Statistics have also shown that across Africa there is little knowledge about the internet ecosystem and its governance. Data compiled by the International Telecommunication Union show that the amount of people using the internet in Africa are 20% women and 37% men, with the youth making up 40% and others (old people, children, and adolescents) forming 29%. While these numbers may represent the worst/best case scenarios, they also illustrate that between 15 to 20 years, or less, the internet governance community in Africa may be facing the repercussions of a knowledge gap.
With these challenges and facts in mind, the government stakeholders propose the following recommendations for all stakeholders in the internet ecosystem in Africa to work collaboratively towards building the internet of the future in the post-COVID world:
- Research Collaboration with Academia: To foster development of the internet, governments on the continent need to provide research grants to academia to advance research on key components of the fourth industrial revolution which will aid growth in the future. Some of these components include; the Internet of things, Artificial Intelligence, 3-D printing, 5G, to mention a few. Although data already exist on this, research has to be done from an African context to aid better understanding of these issues.
- Collaboration with the Organized Private Sector: It is important to recognize the role of the private sector in fostering innovation in the society. In the spirit of Public-Private partnership, the government needs to work with private sector groups, with support from the World Trade Organization, to offer tax holidays to local startups who are building solutions to challenges facing communities in Africa. There’s a need to also foster ease-of-doing-business to make the business environment favourable for private sector stakeholders to thrive.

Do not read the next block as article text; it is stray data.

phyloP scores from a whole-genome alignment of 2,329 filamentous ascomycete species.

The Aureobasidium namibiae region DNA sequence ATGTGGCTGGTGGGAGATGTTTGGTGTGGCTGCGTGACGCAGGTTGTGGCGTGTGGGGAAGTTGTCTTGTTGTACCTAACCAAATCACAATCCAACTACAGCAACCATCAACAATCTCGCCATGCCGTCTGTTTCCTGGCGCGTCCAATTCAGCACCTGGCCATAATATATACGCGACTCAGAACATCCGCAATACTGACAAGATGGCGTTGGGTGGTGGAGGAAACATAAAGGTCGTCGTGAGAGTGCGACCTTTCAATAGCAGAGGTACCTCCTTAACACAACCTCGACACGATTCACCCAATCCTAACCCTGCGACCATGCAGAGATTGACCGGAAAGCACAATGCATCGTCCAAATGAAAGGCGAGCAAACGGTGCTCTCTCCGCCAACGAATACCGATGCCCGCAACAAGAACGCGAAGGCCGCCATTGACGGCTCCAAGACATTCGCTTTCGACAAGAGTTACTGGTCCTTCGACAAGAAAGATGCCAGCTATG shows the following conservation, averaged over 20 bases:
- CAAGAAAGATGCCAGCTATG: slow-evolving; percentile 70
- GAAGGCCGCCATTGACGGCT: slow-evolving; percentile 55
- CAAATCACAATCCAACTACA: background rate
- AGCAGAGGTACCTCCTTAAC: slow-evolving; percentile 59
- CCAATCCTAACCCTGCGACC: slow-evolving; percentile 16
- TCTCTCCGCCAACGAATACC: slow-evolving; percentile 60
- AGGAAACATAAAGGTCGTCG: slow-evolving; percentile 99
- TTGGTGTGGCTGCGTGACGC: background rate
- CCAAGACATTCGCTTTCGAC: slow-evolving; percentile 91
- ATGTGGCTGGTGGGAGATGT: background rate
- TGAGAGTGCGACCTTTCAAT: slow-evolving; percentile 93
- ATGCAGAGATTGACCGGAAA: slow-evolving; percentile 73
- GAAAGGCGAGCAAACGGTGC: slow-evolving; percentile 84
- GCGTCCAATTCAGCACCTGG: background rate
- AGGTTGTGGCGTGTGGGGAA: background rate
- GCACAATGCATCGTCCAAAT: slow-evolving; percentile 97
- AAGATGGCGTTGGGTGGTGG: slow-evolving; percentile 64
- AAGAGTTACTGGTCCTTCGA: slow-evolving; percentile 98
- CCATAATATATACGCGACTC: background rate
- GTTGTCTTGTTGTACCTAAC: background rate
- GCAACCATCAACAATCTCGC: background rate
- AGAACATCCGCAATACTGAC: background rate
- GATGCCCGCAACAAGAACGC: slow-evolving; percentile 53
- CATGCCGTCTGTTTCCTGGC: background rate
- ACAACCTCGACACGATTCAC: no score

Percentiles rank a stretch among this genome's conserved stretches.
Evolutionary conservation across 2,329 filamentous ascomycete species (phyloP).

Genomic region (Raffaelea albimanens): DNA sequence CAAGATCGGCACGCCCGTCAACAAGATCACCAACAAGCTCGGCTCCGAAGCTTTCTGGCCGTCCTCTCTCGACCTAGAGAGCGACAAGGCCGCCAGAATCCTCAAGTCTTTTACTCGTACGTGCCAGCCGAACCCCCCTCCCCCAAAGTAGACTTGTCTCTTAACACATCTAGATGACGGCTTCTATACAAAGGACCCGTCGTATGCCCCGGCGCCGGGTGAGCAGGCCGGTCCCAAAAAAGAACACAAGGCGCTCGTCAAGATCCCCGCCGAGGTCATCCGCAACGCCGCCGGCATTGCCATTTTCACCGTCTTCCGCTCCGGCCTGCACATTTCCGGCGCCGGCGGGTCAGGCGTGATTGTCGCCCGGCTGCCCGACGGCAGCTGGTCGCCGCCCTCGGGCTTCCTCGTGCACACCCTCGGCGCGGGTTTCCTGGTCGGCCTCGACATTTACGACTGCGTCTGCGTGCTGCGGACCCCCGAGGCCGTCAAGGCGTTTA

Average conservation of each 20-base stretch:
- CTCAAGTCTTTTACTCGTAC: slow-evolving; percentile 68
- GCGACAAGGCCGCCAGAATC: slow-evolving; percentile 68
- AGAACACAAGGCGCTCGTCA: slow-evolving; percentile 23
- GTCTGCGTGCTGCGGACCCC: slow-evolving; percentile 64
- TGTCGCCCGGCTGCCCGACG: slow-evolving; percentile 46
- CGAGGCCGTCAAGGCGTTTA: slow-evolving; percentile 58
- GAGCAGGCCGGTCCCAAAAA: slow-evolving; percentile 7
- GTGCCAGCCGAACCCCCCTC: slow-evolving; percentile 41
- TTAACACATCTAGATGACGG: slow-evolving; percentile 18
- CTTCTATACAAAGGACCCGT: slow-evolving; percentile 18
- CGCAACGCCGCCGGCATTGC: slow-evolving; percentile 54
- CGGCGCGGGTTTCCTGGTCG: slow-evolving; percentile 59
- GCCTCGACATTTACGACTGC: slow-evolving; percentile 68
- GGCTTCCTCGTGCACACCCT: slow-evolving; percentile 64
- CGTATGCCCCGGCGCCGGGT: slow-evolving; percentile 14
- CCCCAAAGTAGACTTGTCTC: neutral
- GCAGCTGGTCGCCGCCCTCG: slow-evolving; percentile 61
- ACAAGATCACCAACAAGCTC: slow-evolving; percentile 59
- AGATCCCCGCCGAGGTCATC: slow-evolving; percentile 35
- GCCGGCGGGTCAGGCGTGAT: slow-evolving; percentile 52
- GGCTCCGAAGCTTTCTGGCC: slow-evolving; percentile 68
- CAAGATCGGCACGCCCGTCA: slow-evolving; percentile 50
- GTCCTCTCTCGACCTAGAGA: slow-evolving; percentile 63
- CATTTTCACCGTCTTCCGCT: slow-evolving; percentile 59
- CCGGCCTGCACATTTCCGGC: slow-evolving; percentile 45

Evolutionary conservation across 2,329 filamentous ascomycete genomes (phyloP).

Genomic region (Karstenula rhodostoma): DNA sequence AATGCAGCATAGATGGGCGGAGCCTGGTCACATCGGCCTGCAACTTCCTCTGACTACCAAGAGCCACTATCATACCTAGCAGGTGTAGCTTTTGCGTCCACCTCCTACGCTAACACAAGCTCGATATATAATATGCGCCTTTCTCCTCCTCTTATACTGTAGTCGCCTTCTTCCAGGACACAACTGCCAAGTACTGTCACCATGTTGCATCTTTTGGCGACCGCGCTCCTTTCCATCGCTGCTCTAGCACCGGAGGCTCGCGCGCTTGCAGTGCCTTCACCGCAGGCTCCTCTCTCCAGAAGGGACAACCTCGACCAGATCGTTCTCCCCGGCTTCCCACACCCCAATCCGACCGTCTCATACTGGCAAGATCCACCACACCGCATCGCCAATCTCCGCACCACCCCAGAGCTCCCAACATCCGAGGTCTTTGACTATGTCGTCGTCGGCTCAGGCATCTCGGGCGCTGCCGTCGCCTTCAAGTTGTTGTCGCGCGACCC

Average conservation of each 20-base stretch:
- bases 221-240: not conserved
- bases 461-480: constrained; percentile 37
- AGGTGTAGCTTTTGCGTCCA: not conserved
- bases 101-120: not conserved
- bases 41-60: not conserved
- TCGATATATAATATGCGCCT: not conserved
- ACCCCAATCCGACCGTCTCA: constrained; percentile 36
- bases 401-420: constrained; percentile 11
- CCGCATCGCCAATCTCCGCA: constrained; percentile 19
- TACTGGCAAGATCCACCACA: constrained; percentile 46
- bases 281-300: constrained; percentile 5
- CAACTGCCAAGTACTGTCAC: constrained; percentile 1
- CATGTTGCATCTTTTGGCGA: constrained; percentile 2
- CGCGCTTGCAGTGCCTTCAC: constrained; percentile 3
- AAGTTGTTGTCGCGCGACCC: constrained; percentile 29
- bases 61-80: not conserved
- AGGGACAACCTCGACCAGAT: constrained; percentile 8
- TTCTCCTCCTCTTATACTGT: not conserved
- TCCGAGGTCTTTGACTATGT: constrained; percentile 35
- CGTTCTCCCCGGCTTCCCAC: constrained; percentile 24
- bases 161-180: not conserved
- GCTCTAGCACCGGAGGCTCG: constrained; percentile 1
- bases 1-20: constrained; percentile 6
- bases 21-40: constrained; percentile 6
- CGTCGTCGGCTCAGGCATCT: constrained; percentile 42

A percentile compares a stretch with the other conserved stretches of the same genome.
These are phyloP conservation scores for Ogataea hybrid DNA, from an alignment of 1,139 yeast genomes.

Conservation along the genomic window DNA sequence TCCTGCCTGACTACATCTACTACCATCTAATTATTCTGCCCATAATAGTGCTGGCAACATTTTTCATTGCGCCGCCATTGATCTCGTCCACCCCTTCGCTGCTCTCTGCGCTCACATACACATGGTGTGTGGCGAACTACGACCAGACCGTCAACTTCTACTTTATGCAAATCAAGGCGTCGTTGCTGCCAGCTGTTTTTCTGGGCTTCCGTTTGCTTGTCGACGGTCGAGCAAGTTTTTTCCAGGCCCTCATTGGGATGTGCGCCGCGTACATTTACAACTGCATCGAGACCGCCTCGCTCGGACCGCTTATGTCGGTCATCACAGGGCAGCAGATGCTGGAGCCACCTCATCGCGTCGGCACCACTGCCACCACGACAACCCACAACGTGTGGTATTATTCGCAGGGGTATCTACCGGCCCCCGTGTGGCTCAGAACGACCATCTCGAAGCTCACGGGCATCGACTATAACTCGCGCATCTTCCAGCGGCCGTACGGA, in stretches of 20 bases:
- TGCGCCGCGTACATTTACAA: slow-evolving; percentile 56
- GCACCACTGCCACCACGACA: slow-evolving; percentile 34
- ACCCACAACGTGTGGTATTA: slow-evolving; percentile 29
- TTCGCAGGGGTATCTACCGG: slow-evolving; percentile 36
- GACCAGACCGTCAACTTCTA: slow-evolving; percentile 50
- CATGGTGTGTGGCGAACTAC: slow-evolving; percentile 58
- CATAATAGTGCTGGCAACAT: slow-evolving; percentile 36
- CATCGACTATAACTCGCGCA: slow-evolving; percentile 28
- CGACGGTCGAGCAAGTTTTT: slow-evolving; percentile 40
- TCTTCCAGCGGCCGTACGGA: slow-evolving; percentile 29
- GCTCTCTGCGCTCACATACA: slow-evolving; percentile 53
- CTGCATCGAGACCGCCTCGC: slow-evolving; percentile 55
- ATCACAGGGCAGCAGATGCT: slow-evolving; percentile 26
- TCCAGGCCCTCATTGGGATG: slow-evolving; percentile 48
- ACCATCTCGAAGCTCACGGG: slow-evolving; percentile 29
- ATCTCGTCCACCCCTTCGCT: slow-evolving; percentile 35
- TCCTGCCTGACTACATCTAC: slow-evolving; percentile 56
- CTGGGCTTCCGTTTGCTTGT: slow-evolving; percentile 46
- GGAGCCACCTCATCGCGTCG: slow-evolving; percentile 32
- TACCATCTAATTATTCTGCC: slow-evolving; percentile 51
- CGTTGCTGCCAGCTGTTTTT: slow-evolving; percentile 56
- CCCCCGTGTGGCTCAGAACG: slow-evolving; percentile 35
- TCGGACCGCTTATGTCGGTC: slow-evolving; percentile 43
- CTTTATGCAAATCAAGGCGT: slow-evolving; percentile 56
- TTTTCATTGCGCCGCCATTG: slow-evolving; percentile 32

- Youth-Led Civil Society Task Force: Moving forward, to ensure that recommendations from Internet Governance Forums (IGFs) are properly implemented, governments across the continent should encourage civil society to establish youth-led civil society task forces at the country level whose core responsibility will be to make sure all stakeholders concerned action the recommendations agreed upon at IGFs. The taskforce will be co-funded by the government and private sector but will operate independently with quarterly progress reports disseminated across the IGF community.
- Continental Broadband Masterplan: Knowing that growth of the internet in Africa has been uneven, the government stakeholders with support from the African union have resolved to develop a continental broadband policy which will be submerged under the African Continental Free Trade Agreement (AfCFTA). The broadband policy document will be used as a barometer to track investment of respective governments in the growth of internet infrastructure in their countries.
As the world advances further in the Fourth Industrial Revolution, there’s urgent need for Africa’s policy makers to take the lead in the removal of constraints to growth of internet infrastructure on the continent so that Africa would not be left behind in this new era. While doing this, digital rights need to be upheld and all stakeholders need to be engaged collaboratively for the collective interests of all to be advanced.